Macedonia is located in the central Balkan Peninsula in Southeastern. The country is bordered by Kosovo to the northwest, Serbia to the north, Bulgaria to the east, Greece to the south and Albania to the west. Macedonia declares its independence from the former Yugoslavia in 1991. Since 1993 the country is a member of the United Nations; however Macedonia was admitted under the provisional reference of the former Yugoslav Republic of Macedonia, because of the disagreement with Greece. The capital of the country is Skopje, which is home to 506,926 inhabitants. The total infant mortality rate is 11.74 deaths/1,000 live births.
The population was seriously affected by the Second World War when starvation, executions, and deportations took place. Moreover, heavy fighting affected the country during the Greek Civil War which enhanced the emigration amongst many inhabitants of the rural areas of Macedonia to the towns and cities, or even abroad. Many parts of Macedonia are not densely inhabited even nowadays.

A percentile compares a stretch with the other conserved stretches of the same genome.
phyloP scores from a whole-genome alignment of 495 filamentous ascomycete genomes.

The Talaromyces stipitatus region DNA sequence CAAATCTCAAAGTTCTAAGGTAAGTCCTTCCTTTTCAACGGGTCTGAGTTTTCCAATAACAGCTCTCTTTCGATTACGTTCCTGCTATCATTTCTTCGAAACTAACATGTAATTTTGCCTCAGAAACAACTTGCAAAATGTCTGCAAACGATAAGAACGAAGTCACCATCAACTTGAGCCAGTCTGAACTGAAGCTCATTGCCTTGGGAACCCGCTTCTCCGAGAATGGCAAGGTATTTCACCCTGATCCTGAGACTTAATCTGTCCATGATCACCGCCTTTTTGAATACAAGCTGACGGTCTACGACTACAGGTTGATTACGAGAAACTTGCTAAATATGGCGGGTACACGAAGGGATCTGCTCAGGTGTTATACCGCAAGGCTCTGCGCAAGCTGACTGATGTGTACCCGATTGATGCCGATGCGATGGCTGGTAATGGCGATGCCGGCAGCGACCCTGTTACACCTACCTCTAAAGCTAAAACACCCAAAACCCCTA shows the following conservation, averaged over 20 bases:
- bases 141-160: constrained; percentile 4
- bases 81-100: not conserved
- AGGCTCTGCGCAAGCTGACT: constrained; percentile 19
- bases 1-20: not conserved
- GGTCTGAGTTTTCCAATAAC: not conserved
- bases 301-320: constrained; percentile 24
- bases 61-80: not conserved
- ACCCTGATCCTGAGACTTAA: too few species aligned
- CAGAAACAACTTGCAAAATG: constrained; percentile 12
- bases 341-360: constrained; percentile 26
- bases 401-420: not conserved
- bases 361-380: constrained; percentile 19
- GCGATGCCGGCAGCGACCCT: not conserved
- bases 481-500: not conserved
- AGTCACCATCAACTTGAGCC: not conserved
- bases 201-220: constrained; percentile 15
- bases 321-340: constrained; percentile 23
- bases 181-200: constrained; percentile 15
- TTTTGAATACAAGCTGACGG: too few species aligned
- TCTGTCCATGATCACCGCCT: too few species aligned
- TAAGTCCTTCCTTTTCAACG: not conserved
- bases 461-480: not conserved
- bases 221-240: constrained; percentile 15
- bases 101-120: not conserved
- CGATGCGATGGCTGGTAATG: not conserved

After the fall of communism (the late 1980s and early 1990s) , a large number of economic refugees and immigrants from other south-east European countries, such as Albania, Bulgaria, the Republic of Macedonia, Romania and Serbia, as well as Russia, the Ukraine, Armenia and Georgia, have arrived in Greece (including Macedonia) in order to seek employment.
Since its independence Macedonia has undergone considerable economic reform. The country has developed an open economy with trade (more than 90% of GDP in the last years). Macedonia has had steady, though slow, economic growth during from 1996 so far. The inflation rate in the country is only 3% in 2006 and 2% in 2007. The government has adopted policies, focused on attracting foreign investments and helping the development of Small and Medium-sized Enterprises (SMEs).
Product and Chemical Safety in the Balkans
"Civil society cooperation on EU acquis and on values for consumer and corporate responsibility"
15.02.2011 | WECF Project